ISLAMABAD: The Supreme Court of Pakistan on Monday, after considerable consideration, overturned the lifetime disqualification of legislators and recalled its previous ruling prohibiting politicians from ever standing for office. This gave political heavyweights who were planning to run for office on February 8 more optimism.
The Supreme Court overturned its historic ruling in the Samiullah Baloch case and ruled that no one can be permanently prohibited from participating in elections if they are disqualified under Article 62 (1)(f).
The case hearings were broadcast live on the highest court and were presided over by Chief Justice Qazi Faez Isa and included seven members of the larger bench: Justice Syed Mansoor Ali Shah, Justice Yahya Afridi, Justice Aminuddin Khan, Justice Jamal Khan Mandokhail, Justice Muhammad Ali Mazhar, and Justice Musarrat Hilali.
With a 6-1 majority, the bench rendered its decision, with Justice Yahya Afridi standing in opposition to his fellow justices and supporting the earlier ruling from the supreme court.
The changes to the Elections Act 2017 that limited a politician’s disqualification period to five years rather than a lifetime—against the Supreme Court’s ruling that disqualification under Article 62(1)(f) was “permanent”—created a legal quandary.
Nawaz Sharif, the leader of the Pakistan Muslim League-Nawaz (PML-N), and Jahangir Tareen, the leader of the Istehkam-e-Pakistan Party (IPP), are now able to run for office after being permanently disqualified according to a recent ruling.
The chief justice stated that it was “necessary” to release the order as soon as possible once the election date was announced, along with the reserved verdict.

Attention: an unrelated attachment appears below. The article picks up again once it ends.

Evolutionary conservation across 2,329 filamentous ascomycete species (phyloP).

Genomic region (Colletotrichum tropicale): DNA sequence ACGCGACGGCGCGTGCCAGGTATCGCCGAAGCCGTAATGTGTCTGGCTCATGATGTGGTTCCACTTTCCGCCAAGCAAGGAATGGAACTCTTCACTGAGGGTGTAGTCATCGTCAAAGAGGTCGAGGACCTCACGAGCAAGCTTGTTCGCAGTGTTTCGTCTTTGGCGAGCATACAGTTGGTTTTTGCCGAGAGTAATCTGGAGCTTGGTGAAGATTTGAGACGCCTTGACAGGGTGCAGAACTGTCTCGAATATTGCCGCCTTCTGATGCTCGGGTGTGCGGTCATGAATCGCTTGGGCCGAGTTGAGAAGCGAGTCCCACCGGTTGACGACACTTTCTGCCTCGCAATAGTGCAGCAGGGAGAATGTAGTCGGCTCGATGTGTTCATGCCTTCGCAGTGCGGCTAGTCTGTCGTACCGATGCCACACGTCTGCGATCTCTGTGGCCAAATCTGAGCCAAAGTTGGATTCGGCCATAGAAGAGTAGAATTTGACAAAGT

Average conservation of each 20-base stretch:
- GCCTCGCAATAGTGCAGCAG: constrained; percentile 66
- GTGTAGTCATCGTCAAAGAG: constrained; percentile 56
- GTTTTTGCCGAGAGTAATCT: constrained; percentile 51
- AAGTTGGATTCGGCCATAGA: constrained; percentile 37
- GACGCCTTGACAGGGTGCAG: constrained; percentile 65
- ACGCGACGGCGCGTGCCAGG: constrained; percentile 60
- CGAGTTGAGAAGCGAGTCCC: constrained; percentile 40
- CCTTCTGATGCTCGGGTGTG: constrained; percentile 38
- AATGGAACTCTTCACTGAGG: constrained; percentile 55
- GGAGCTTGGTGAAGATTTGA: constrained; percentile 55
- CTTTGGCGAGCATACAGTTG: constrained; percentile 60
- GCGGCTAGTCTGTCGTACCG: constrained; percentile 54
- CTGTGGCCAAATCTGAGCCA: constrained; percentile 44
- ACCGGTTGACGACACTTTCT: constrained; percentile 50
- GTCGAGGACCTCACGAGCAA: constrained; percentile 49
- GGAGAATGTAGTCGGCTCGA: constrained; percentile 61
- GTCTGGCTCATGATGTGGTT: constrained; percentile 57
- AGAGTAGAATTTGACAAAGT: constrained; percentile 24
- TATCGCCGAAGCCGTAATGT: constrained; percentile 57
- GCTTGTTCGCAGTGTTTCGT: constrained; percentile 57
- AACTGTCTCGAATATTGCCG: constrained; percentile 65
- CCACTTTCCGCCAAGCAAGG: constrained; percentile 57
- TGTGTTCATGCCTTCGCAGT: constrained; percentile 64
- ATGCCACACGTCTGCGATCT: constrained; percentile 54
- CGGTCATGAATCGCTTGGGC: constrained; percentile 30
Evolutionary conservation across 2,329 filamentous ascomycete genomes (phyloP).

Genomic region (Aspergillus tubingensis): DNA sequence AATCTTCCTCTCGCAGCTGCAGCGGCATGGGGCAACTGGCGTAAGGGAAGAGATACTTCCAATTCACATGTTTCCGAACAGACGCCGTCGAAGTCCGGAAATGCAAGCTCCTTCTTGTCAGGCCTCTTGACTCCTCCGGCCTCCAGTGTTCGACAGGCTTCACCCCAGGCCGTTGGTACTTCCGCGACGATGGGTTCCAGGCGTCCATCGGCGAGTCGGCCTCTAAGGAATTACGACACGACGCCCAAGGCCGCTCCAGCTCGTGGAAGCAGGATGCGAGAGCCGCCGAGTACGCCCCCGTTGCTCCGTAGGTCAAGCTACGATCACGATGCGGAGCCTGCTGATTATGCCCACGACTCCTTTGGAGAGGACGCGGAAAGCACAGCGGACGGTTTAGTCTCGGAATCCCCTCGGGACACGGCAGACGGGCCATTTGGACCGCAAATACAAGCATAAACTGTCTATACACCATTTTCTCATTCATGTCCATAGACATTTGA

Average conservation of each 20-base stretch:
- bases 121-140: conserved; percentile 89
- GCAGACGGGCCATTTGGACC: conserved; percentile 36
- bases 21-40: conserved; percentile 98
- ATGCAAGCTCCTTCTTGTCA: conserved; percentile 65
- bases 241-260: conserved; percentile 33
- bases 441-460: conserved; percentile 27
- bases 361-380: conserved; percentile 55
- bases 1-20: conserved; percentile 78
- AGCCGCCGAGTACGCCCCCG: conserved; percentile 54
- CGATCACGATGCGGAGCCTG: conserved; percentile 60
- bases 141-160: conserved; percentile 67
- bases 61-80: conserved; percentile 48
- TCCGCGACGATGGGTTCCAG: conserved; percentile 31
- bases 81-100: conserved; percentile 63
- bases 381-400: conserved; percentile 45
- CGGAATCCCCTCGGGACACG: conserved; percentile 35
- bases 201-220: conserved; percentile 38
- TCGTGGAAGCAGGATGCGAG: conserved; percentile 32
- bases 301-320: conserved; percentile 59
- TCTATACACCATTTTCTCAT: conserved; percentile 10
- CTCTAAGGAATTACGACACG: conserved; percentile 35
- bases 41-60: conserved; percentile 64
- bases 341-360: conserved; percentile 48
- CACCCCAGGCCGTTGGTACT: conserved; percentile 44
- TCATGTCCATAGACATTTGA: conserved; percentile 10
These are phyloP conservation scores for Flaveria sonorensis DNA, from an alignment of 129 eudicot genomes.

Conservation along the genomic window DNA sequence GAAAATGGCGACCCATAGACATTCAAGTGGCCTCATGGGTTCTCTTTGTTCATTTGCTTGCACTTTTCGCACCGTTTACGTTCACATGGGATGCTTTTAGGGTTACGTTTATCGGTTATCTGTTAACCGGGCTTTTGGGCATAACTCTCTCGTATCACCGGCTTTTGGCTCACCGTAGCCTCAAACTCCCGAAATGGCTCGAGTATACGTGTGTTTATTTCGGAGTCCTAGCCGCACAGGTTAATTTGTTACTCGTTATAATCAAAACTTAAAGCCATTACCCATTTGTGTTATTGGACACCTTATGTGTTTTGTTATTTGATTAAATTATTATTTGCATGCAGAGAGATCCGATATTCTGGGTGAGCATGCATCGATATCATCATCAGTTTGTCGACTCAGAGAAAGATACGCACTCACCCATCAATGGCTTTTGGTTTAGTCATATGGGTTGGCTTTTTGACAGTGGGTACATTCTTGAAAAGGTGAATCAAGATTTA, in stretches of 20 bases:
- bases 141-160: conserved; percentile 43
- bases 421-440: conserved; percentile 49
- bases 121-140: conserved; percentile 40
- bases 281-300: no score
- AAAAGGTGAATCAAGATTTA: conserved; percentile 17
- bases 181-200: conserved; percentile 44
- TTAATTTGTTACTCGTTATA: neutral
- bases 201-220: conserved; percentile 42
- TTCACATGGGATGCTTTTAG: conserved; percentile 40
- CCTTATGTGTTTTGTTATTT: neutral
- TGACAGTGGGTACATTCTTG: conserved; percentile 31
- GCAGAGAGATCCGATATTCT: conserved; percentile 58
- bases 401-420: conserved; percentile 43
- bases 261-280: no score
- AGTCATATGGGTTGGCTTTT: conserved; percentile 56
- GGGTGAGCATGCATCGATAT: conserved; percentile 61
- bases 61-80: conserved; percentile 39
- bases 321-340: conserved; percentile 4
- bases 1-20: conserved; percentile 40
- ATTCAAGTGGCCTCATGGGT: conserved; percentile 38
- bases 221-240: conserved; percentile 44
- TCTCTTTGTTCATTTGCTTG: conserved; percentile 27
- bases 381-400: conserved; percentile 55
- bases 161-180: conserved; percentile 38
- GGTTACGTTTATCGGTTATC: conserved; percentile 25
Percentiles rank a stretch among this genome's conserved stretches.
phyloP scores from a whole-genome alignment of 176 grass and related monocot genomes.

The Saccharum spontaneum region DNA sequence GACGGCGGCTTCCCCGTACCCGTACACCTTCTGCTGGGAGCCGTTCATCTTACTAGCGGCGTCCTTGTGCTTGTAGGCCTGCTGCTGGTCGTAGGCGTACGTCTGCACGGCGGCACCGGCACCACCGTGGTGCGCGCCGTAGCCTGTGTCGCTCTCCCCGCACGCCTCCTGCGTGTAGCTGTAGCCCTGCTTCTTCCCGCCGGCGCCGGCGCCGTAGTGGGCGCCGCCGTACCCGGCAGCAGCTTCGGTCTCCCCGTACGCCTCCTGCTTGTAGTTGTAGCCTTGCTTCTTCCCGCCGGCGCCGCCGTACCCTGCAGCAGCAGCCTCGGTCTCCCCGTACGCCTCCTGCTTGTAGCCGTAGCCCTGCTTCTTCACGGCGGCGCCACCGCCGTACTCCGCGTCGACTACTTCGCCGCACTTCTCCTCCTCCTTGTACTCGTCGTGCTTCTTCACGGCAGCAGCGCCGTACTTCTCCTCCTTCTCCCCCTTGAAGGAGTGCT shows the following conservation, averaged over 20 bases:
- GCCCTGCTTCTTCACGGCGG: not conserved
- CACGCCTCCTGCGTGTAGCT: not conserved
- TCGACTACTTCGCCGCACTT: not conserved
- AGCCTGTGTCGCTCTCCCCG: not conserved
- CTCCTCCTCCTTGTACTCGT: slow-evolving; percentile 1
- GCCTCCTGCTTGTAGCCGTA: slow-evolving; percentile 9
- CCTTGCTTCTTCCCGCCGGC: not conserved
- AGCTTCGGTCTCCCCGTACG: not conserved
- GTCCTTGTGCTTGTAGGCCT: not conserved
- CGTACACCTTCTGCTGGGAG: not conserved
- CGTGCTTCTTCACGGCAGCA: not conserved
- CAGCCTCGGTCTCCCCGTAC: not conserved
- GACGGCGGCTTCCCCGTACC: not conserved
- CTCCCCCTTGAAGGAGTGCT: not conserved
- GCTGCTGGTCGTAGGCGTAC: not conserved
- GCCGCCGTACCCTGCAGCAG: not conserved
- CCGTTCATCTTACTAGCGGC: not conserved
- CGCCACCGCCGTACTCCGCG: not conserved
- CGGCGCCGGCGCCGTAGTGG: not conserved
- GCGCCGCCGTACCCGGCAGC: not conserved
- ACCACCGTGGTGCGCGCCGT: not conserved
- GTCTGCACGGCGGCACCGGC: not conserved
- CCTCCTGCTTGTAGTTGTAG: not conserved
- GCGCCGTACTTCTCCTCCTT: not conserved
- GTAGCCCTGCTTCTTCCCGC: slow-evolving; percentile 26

The chief judge stated during the prior hearing that it was “against Islam” to disqualify someone from life in parliament, citing a Surah Sajdah phrase that states that although people are not evil, their activities are.
The order “came at the right time,” according to Pakistan Institute of Legislative Development and Transparency (Pildat) President Ahmed Bilal Mehboob and senior anchor Shahzeb Khanzada in an interview with Geo News.
Since Article 62(1)(f) of the Constitution does not expressly state a period for disqualification, the SC observed in its written ruling that it is not a self-executive provision.
“The Fundamental Right to a fair trial and due process guaranteed by Article 10A of the Constitution is not met by any law that specifies the procedure, process, identification of the court of law for making the declaration mentioned in Article 62(1)(f) of the Constitution and the duration of such a declaration, for the purpose of disqualification thereunder.”
According to the order, reading Article 62(1)(f) of the Constitution to impose a lifetime disqualification upon an individual through an implied declaration of a civil jurisdiction court while resolving certain civil rights and obligations of the parties is beyond the purview of the said Article and is tantamount to reading the entire document into it.
The aforementioned order, which abridges citizens’ fundamental right to run for office and vote for the candidate of their choice as guaranteed by the Constitution, in the absence of reasonable limitations imposed by law, is another example of how the Constitution should be read harmoniously.
The order stated that Article 62(1)(f) of the Constitution “stands on a similar footing as Article 62(1)(d), (e), and (g), and serves as a guideline for the voters in exercising their right to vote until a law is enacted to make its provisions executory.”